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An Interview with Final Fantasy XIV's Producer/Director Naoki Yoshida
10.18.2011

MICHAEL CUNNINGHAM
EDITOR-IN-CHIEF


Final Fantasy XIV

Late Monday, RPGamer had a brief chat via phone with the new producer and director of Final Fantasy XIV, Naoki Yoshida. Mr. Yoshida took over duties from Hiromichi Tanaka ten months ago and has been hard at work ever since. He set out to fundamentally change the game that launched so painfully broken that Square Enix President and CEO Yoichi Wada publicly stated that the Final Fantasy brand had been "greatly damaged" by it. On Friday, Yoshida laid out the company's plan for rebooting the game in version 2.0 and following up on that, RPGamer was able to get a few more details. Below is a summary of the conversation which took place between him and me via the very helpful translator, Koji Fox.

Mr. Yoshida started by thanking all of the faithful fans who have stuck with the game over the past year and promised that the company was fully behind his efforts to make Final Fantasy XIV what the players expect from a Final Fantasy title. He understands that trust has been lost and is seeking to make changes to regain that trust by focusing on player feedback. This isn't going to be an overnight change, but the developers are driven to make this game something players are happy with in the long run. While version 2.0 is when the game will reboot, changes will continue beyond that based on player feedback.

Looking back on what worked and what players liked about Final Fantasy XI is part of the process, but the team is not seeking to make Final Fantasy XI-2 here. XIV needs to be a game that operates alongside Final Fantasy XI by taking some key features and implementing some new concepts that were not optimal to do in XI. A few key additions coming at the end of this year will be player search and auction house item price histories, for example. These were important features that the team has been working hard to implement. The current framework of Final Fantasy XIV is not designed to easily make these transitions, so the developers are having to redo a lot of things completely.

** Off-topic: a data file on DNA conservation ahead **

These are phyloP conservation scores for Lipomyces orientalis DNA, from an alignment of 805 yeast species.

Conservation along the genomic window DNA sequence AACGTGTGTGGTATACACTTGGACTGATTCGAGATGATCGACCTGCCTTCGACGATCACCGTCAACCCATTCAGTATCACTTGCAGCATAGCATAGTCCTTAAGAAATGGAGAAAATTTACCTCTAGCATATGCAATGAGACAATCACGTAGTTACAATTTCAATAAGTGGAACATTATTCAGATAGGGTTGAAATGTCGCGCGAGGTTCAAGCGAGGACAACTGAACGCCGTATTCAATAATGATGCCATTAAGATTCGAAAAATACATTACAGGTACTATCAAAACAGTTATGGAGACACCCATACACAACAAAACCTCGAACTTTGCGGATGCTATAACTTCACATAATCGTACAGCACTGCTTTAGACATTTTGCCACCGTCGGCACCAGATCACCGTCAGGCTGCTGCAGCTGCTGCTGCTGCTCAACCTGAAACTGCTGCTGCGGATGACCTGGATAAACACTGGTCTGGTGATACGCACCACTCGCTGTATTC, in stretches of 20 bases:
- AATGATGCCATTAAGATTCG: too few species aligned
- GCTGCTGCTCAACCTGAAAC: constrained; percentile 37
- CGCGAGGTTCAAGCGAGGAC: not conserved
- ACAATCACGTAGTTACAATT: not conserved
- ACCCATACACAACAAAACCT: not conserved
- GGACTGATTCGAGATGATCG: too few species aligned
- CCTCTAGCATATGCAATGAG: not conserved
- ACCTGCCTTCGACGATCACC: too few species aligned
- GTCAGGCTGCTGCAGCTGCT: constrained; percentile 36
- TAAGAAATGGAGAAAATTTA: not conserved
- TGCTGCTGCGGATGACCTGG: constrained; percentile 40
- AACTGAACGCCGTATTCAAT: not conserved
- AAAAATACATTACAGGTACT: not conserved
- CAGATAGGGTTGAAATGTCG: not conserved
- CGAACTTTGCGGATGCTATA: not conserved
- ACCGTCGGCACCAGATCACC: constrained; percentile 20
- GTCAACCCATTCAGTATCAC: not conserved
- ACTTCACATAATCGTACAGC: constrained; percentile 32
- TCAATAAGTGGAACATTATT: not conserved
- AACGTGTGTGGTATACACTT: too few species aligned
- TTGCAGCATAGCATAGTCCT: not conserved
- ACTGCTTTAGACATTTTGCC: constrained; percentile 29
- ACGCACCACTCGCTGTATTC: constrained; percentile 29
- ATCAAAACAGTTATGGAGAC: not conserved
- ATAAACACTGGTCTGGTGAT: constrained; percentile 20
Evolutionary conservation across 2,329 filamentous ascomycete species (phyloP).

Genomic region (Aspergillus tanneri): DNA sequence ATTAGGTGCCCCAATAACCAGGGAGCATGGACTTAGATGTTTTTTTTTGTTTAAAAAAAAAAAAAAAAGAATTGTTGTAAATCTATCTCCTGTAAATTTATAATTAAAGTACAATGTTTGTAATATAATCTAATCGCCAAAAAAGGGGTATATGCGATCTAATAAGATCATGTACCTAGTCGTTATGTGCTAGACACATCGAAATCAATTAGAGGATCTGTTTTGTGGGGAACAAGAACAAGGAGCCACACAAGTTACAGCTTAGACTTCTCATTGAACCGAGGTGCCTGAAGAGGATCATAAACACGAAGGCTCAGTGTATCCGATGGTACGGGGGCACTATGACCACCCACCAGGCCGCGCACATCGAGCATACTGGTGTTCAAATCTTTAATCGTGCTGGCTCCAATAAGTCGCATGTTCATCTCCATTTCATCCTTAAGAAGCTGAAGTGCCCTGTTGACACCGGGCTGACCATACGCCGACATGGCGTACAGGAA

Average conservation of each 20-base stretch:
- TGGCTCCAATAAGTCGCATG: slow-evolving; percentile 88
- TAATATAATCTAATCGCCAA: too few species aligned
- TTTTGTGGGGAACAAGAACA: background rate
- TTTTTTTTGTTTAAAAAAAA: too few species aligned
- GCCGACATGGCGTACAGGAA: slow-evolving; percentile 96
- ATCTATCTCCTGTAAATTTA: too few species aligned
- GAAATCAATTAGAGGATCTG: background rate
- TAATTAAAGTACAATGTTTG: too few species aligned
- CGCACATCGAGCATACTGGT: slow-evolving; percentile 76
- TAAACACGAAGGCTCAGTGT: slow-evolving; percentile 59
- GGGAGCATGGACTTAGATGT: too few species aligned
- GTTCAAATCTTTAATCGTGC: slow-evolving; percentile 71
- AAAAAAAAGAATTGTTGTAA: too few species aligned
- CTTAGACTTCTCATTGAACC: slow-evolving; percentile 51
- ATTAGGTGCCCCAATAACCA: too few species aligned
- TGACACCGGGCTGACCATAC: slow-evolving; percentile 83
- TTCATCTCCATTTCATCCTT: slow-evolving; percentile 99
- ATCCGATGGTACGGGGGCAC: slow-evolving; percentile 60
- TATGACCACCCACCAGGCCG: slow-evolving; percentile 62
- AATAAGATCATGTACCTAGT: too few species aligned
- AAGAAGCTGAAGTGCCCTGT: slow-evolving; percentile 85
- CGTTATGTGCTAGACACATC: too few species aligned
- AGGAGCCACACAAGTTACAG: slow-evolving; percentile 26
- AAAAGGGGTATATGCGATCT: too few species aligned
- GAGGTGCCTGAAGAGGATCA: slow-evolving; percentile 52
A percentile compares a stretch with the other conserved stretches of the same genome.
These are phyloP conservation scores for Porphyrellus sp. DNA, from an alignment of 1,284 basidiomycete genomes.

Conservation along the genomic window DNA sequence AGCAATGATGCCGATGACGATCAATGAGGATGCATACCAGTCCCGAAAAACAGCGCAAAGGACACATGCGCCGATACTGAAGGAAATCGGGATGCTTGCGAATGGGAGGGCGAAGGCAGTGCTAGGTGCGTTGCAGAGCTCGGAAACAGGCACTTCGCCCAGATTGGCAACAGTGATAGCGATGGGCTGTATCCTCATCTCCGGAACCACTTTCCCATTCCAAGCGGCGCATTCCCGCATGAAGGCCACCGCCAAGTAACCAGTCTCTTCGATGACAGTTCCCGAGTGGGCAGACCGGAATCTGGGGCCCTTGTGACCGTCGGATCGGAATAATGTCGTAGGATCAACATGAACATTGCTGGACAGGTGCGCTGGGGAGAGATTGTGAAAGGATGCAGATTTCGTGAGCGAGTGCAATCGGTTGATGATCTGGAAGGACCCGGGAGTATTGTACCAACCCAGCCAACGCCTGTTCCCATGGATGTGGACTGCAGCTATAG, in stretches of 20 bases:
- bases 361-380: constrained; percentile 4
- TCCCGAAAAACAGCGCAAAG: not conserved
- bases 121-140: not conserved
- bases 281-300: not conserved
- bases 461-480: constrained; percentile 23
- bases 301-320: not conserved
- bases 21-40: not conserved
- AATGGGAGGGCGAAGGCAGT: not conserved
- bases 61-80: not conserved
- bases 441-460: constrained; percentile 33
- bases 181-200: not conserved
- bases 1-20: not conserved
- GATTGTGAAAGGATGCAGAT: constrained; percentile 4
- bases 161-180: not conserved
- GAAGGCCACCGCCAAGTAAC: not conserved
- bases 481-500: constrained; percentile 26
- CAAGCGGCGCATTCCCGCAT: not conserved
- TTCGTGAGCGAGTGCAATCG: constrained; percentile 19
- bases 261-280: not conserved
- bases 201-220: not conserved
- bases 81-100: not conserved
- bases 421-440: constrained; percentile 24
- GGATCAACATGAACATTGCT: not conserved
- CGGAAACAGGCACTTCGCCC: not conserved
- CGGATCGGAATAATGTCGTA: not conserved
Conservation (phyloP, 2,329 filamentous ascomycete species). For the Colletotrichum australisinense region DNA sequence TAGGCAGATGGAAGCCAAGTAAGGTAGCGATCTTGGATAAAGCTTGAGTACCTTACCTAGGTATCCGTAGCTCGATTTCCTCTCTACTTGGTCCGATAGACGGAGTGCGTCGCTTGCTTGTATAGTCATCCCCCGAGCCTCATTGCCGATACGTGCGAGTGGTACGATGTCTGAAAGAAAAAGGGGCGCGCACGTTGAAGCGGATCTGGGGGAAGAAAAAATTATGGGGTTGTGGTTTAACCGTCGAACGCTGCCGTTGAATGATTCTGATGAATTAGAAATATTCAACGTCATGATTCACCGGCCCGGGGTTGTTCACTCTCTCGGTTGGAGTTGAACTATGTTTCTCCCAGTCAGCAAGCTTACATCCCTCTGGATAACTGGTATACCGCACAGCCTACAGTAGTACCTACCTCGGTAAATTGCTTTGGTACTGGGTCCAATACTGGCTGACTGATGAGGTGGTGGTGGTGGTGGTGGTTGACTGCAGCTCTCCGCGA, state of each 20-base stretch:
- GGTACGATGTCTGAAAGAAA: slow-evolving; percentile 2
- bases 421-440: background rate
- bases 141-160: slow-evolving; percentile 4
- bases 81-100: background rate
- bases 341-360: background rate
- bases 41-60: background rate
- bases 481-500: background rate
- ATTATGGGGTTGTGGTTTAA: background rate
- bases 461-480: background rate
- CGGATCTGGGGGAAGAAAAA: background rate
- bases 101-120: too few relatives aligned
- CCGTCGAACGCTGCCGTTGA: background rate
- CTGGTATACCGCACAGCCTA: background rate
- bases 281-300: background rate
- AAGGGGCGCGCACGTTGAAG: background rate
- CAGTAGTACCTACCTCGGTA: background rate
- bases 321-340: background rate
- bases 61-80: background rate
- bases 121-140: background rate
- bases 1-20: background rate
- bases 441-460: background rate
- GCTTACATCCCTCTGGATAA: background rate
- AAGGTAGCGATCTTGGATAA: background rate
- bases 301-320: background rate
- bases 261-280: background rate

One other major change that will be taking place is with the game's storyline. I expressed concern about not really knowing much about the current storyline or where it was going outside of the initial cutscenes, so Mr. Yoshida was able to clarify. The current main scenario is being interrupted by a year long seasonal-style event called the Seventh Umbral Era that will transition the game from its current state to version 2.0's new storyline. Currently, the initially planned scenario is only about 30% implemented, so when version 2.0 hits the development team will make completing the original storyline a focus.

The job system coming in Version 1.21.

Another major change in the pipeline is the addition of a job system to compliment the current class system. Yoshida states that jobs will not be replacing the classes, but will be built upon them when they are introduced in version 1.21, coming in early 2012. The example given was for unlocking the Paladin job quest. Players would first need to level the Gladiator and Marauder classes to level thirty and then complete a job quest. Once completed, Paladin would become available on top of the class system, almost like a subjob. Leveling up the Paladin would also increase the strength of the original job, Gladiator, and open a new job-specific quest every five levels or so. These jobs will grant unique skills and bonuses that can mix and match with the original armory class system, so a Paladin would gain abilities to help in playing a tank role.